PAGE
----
Even five-time Oscar winners are not immune to TikTok phenomena.
Francis Ford Coppola took it upon himself Instagram account on Friday to comment on a recent trend in which amused women asked men in their lives how often they think about the Roman Empire. The author revealed that, like many men on TikTok, he is often preoccupied with details about the rise and fall of the empire. He then used the trend as an opportunity to explain how Roman history inspired his upcoming self-financed epic, Megalopolis.
“How often do I think about ancient Rome? Quite a bit,” Coppola wrote. “The Roman Republic served as a model for my country America and its institutions and was the inspiration for my upcoming film ‘Megalopolis.’
Coppola continued: “My fascination with the Roman Republic stems from the struggle between political parties, in which the interests of the Republic gave way to the ambitions of a few powerful men who championed the goals of the political parties, for their own fortunes and their own “To build authority.” They rely on the armed forces to achieve these goals, dealing the final blow to a constitution that is already faltering.”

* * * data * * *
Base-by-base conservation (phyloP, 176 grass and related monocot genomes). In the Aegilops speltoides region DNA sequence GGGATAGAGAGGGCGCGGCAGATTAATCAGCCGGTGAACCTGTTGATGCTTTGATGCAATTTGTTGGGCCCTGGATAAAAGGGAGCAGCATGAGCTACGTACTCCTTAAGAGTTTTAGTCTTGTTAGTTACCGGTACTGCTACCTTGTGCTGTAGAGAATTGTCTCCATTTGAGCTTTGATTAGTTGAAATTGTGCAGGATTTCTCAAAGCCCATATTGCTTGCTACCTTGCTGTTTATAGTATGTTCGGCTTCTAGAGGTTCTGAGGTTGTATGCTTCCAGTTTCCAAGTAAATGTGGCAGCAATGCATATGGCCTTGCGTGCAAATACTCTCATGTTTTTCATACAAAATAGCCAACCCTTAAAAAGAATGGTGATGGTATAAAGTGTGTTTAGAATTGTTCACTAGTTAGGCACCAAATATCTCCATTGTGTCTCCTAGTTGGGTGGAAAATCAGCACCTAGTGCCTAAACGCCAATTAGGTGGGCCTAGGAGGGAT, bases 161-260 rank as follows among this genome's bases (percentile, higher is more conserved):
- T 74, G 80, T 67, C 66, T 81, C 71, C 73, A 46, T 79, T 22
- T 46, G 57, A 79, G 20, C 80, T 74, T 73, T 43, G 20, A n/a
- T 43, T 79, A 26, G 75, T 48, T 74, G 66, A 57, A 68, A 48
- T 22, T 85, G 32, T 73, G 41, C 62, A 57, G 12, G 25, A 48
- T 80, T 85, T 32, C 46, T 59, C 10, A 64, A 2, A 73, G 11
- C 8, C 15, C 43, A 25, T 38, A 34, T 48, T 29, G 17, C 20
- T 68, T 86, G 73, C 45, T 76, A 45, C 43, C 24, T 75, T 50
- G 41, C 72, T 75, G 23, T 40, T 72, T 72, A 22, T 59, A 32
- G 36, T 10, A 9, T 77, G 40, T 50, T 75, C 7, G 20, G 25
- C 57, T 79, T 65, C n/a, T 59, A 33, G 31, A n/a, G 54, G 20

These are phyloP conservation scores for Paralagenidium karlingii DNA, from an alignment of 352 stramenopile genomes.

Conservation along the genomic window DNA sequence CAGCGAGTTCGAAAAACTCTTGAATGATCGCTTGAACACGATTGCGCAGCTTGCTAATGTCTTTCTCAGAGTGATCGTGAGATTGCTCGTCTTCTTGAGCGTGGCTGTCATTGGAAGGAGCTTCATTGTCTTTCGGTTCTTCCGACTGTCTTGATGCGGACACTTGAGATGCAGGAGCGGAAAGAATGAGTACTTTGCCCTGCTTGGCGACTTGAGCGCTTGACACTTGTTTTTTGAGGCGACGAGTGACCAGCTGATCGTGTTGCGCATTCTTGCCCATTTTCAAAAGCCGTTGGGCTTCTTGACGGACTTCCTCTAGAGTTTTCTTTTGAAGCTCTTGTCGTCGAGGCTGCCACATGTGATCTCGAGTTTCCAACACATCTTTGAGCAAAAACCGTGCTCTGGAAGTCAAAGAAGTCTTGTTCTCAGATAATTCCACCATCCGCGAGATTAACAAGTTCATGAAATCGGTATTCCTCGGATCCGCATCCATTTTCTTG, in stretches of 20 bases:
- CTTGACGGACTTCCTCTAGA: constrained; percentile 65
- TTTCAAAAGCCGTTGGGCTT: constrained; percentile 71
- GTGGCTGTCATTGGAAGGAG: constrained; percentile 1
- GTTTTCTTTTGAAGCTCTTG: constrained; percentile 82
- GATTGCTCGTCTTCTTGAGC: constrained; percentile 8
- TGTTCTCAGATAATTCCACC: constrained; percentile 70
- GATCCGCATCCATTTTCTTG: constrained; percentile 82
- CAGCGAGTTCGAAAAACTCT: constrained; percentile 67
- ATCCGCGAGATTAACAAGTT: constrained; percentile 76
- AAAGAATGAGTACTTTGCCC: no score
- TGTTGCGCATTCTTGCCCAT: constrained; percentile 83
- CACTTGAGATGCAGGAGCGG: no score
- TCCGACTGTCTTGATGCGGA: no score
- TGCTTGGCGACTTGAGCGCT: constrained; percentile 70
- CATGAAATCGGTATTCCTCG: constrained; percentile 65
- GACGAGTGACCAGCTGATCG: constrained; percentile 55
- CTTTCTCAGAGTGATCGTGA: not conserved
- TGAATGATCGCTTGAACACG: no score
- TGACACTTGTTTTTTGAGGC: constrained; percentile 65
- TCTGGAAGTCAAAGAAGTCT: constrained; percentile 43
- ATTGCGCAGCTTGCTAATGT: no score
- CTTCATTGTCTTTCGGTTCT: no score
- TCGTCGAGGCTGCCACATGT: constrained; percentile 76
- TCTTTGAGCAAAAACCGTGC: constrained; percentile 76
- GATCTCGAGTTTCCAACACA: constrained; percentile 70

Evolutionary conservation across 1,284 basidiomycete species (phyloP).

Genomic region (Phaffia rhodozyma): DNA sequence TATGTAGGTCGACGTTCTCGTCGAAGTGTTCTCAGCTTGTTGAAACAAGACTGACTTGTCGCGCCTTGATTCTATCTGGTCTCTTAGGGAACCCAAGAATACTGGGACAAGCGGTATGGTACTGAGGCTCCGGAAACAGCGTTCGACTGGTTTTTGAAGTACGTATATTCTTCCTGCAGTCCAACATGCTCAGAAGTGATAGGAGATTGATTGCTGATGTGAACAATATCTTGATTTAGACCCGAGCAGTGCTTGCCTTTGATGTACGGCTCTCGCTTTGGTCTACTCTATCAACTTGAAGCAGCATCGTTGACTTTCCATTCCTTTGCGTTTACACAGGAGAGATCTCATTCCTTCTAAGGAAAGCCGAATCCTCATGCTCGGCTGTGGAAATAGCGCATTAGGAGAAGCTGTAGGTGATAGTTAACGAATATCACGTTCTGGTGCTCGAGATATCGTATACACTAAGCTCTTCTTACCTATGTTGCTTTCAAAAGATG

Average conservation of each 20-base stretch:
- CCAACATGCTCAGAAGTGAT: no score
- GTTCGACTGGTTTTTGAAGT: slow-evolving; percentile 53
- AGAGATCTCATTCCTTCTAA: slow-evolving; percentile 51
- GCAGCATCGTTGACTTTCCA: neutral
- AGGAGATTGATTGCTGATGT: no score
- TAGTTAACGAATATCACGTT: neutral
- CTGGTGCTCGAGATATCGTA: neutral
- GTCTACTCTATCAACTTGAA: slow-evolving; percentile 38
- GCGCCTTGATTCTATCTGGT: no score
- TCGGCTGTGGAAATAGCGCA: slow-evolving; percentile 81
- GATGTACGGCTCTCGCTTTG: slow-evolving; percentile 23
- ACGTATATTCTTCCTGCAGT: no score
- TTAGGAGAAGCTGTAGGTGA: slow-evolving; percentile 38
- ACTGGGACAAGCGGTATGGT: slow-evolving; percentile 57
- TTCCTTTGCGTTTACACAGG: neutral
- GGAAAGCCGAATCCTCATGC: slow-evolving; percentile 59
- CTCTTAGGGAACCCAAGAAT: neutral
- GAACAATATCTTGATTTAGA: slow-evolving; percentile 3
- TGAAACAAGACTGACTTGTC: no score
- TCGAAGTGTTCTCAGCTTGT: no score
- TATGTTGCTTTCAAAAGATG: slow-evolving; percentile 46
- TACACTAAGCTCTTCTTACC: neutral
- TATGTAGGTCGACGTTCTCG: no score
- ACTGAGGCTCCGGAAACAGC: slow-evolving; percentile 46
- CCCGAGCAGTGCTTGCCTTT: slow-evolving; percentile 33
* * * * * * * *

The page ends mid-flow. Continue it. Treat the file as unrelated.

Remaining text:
Even though “Megalopolis” is set in the future, the film has been associated with Rome since its creation. Specific plot details remain vague (Coppola himself often seemed to contradict his own descriptions over the course of the project), but the official synopsis reads: “The fate of Rome haunts a modern world incapable of its own social ones in this epic political story To solve problems.” Ambition, genius and contradictory love.”
“Megalopolis” stars Adam Driver, Aubrey Plaza, Shia LaBeouf, Forest Whitaker, Dustin Hoffman and Jon Voight. In a recent interview, Driver praised Coppola and promised that the finished product was unlike anything cinephiles have ever seen.
“’Megalopolis’ is one of the most exciting things I’ve ever been a part of with Francis [Ford Coppola] Especially,” Driver said. “It’s one of the best shooting experiences I’ve ever had. And there is no frame of reference for the things he did. It’s so unique and imaginative and hopefully accessible to everyone – that it’s not so elusive that it’s intended for a specific audience, but for everyone. And he’s everything you’d hope he would be.”